House Speaker Kevin McCarthy (R., Calif.) promised, “Our very first bill will repeal the funding for 87,000 new IRS agents. We believe government should be to help you, not go after you.”
The IRS would keep $3.2 billion for taxpayer services, which it started using to hire thousands of customer-service representatives to answer phone calls during the coming tax-filing season. In fiscal year 2022, the agency’s level of service—a measurement of how often phones are answered—was 17.4%, below its 30% target for that year, its 75.9% level from 2018, and the 85% target for this year.
The Republicans, the party of law and order — the party that is pro-police — tells America that added IRS “police” would “go after” the public. The Dems deny it.
The fact that the IRS would keep $3.2 billion is stimulative from the standpoint of dollars added to the economy. Using that money to improve customer service is stimulative in that it increases the efficient use of time. Increased efficiency is stimulative.
The IRS would also keep $4.8 billion for systems modernization, which the agency plans to use to update aging technology.
If updating aging technology would increase federal tax collections by more than $4.8 billion, the systems modernization would be recessive.
But tens of billions designated for enforcement, operations, the inspector general’s office, the U.S. Tax Court and the Treasury Department would be rescinded.
Democrats championed the $80 billion IRS expansion to bolster the agency, which had generally flat or declining budgets for much of the past decade. The IRS has shed staff and conducts audits less frequently than it did in the past.
Conducting audits less frequently is stimulative because it leaves more dollars in the private sector (i.e., the economy).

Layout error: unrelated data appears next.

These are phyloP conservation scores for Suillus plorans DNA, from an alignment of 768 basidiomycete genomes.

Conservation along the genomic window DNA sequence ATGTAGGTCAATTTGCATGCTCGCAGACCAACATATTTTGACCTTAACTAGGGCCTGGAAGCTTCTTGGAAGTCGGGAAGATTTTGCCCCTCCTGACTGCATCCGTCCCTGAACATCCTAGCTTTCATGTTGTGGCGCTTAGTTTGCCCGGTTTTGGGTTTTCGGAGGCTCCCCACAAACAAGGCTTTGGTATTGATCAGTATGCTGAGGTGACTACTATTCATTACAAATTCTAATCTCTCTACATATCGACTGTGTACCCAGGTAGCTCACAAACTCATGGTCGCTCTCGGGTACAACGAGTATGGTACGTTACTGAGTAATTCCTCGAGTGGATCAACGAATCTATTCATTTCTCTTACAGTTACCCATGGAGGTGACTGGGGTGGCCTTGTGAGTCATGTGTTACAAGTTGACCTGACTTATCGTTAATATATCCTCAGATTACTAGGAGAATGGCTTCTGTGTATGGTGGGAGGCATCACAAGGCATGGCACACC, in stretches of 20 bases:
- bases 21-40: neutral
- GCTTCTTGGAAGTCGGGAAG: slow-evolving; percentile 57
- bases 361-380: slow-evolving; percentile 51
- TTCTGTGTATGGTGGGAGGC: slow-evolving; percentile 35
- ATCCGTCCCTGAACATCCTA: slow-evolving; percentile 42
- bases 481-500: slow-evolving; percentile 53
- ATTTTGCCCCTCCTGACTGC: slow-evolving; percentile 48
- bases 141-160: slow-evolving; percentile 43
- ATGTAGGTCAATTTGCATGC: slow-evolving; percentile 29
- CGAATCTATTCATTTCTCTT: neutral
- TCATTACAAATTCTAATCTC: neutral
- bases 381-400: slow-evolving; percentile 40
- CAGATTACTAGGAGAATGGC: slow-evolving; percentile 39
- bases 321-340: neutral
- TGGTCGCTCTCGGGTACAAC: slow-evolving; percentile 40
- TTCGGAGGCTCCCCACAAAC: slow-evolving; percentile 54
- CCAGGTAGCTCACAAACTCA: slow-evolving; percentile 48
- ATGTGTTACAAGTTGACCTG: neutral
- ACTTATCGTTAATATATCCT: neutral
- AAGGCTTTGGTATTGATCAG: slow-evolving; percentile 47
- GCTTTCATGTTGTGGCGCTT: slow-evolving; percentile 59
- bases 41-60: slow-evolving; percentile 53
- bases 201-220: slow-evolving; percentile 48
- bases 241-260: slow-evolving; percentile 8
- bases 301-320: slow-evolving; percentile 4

The biggest piece of the money went to enforcement, and administration officials say they want to focus on high-income taxpayers and large corporations. The Congressional Budget Office estimated that the $80 billion in spending would generate $180.4 billion in additional revenue.
If the Congressional Budget Office is correct, the Democrat’s bill would be $100 billion recessive.
But then we come to the huge unknown, the key phrase, “. . . focus on high-income tax-payers and large corporations.”
To the degree that the $80 billion would focus on high-income taxpayers, the program would help narrow the income/wealth/power Gap between the rich and the rest. That Gap is currently too broad, and it is widening. Narrowing the Gap would help the economy.
But the effect of large corporations on the economy is primarily positive. On balance, large corporations can better provide efficient services than small businesses.
While the economy needs small businesses’ creativity and employment power, using tax laws to punish large companies seems counter-productive.